In January the Hebrides can live up to their reputation of being cold, wet and very windy, so before cabin-fever sets in, as soon as the rain stops and the wind strength drops to blustery, it’s time to get out for a walk. Actually it’s more like a waddle with a full set of thermals, the thickest jumper I can find, a full set of waterproofs, wellies, etc., a rucksack and pocket stuffed with collecting apparatus, an elegant stride is not really possible.
After a storm you never quite know what is going to appear, it could be anything from a beached leviathan or more likely a seal (hopefully not to smelly) and tons of seaweed to something as mundane as a fish box or as romantic as a message in a bottle. On our beach what we really hope to find is driftwood. I’m not too fussy about size, anything from odds and ends for kindling to full size tree trunks for logs. Himself gets really excited about the pieces which are too big to be moved, as this means getting the chainsaw and various accoutrements (splitting wedges, sledge and lump hammers) down to the beach. I have no ambition to become an apprentice lumberjack so I’m quite happy to be the sherpa and carry the logs from the beach to the car.
The wood is mainly pine, but sometimes it can be rather more exotic – eucalyptus or redwood. If it has been in the water for a considerable amount of time it has gained its own flora and fauna, so before it is turned into firewood, scientific curiosity has to be satisfied and any interesting bits and pieces carefully removed for later examination. Most of the time the attached fauna are goose barnacles and whether fresh or slightly decaying they are incredibly difficult to scrape off, highly gelatinous, slimy and very smelly. Carrying logs with bits of barnacle adhering is not at all pleasant and the wood is stored outside the shed for as long as possible.
Splitting the logs can also reveal some equally slimy and smelly inhabitants. These are usually big-ear shipworms (Psiloteredo megotara), except that they are not worms but marine bivalve molluscs (like the inappropriately named goose barnacles). The shell is very reduced and used to bore through the wood, so all you see is the muscular tube-like body, or more often just the burrow in the wood.
They enter the wood as very small larvae, so from the outside all you see is a very small hole, but internally the burrow can be up to 20cm long and 10-12mm in diameter. This particular species is found in driftwood and is related to the notorious naval shipworm which bored its way, often with disastrous results, through wooden ships and the Dutch sea defences in the 16th century.
There are, are of course, some more interesting edible species to find on the beach, but in winter, unless you’re partial to whelks, winkles or limpets, it is a case of being grateful for some firewood and assorted natural history curiosities.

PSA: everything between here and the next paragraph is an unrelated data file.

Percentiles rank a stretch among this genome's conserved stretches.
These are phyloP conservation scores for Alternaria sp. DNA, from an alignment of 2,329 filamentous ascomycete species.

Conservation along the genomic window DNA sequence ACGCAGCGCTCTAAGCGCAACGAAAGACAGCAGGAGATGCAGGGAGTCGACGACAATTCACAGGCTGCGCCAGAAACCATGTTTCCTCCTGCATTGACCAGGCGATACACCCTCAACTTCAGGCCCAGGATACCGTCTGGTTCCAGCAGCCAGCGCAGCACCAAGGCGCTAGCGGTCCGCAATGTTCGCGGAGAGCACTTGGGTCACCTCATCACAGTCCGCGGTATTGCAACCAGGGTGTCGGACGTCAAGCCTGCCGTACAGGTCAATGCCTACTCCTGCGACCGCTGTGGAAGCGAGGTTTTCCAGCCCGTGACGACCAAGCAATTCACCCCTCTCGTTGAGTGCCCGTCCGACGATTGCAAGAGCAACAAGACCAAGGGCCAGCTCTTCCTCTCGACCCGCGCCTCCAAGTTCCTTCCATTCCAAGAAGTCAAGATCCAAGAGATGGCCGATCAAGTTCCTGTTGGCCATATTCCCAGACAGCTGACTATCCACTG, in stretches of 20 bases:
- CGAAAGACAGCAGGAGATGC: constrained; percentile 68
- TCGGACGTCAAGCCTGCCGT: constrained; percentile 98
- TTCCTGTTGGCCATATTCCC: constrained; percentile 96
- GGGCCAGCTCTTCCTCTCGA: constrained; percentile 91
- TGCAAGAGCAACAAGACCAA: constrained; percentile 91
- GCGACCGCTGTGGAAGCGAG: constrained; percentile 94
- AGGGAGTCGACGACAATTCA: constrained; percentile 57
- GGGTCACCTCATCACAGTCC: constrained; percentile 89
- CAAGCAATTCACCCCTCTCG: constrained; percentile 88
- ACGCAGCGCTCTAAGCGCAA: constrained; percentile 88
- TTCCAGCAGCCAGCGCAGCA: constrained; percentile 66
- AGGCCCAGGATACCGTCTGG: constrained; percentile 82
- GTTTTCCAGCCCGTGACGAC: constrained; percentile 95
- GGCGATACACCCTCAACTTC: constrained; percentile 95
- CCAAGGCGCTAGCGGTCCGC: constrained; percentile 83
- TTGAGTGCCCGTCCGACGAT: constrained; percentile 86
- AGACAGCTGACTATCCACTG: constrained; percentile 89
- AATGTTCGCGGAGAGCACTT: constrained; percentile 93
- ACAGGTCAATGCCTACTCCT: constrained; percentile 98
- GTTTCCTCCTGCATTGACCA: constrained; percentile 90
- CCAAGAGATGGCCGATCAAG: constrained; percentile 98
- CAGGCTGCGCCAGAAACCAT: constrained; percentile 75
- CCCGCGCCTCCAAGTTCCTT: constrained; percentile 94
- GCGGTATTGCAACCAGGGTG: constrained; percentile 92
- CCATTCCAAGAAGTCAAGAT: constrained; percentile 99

Sic transit gloria mundi – Northern summers are short and as August begins there is a whiff of autumn on the horizon. The days are already growing perceptibly shorter, but the glory of the machair flowers still lights up my in-between garden. Between my house, the sea, and Croft Garden Cottage lie over 18 acres of the most perfect wild garden.
The summer home of breeding lapwing, oystercatcher, redshank, snipe, elusive corncrakes, skylarks and pipits; the haunt of hen harriers, peregrine falcons, merlins and buzzards and a resting place for migrating geese and waders. There are butterflies, bumblebees, beetles, assorted bugs, other things with wings, carapaces, shells, some with slimy trails and those which buzz or hum. There are fungi in profusion, hopping frogs and cheeky rabbits; over 80 species of flowers, grasses, rushes and sedges, not counting the mosses and lichens. Rare or common, with or without names, they are all important in nature’s garden. I am not even an apprentice in this garden, I am the custodian and apart from inviting the cows to do a little grass cutting and manuring in the winter, I am required to do nothing but sit and admire.
As the summer progresses, the colours ebb and flow from white to gold, blue to yellow and pink to purple, the mosaic changes with the intensity of the light from morning to evening, day by day, month by month and sometimes moment by moment. It is ruffled by the fingers of the wind, speckled with crystals by the mist, saturated by the rain reflecting the ever-changing moods of a Hebridean summer.
Yet the picture is incomplete, gardens are multi-dimensional and not just a visual landscape. A backing track of humming insects, vibrating butterfly wings, the sush of the waves and the whisper of the wind accompanies the skylarks, drumming snipe, clamouring oystercatchers and the mournful the pee-wit pee-wit of the lapwings. An infusion of honey from lady’s bedstraw and clover mixes with the tang of salty sea air and with a tickle of grasses on bare feet releases the essence of summer.
This is a perfect garden and its transient nature is the quintessential expression of sic transit gloria mundi. For a garden it is and without some gentle intervention the biodiversity would decline as the natural succession of vegetation replace the flowers with a mixture of rushy pasture and tussock grass.
This was the situation on a piece of ground behind the house, between the solar panels and the shed. The first part of the restoration of this area was described in the Birthday Project post. Over the past two years we have been landscaping the area around the greenhouse and trying to turn it into a garden.
It would be pure hubris and folly to try to re-create or compete with the natural grassland which surrounds the house, so the intention was to compose a variation on the theme. Two years later, the landscaping has been completed and planting has begun in the small garden between the shed and the solar panels.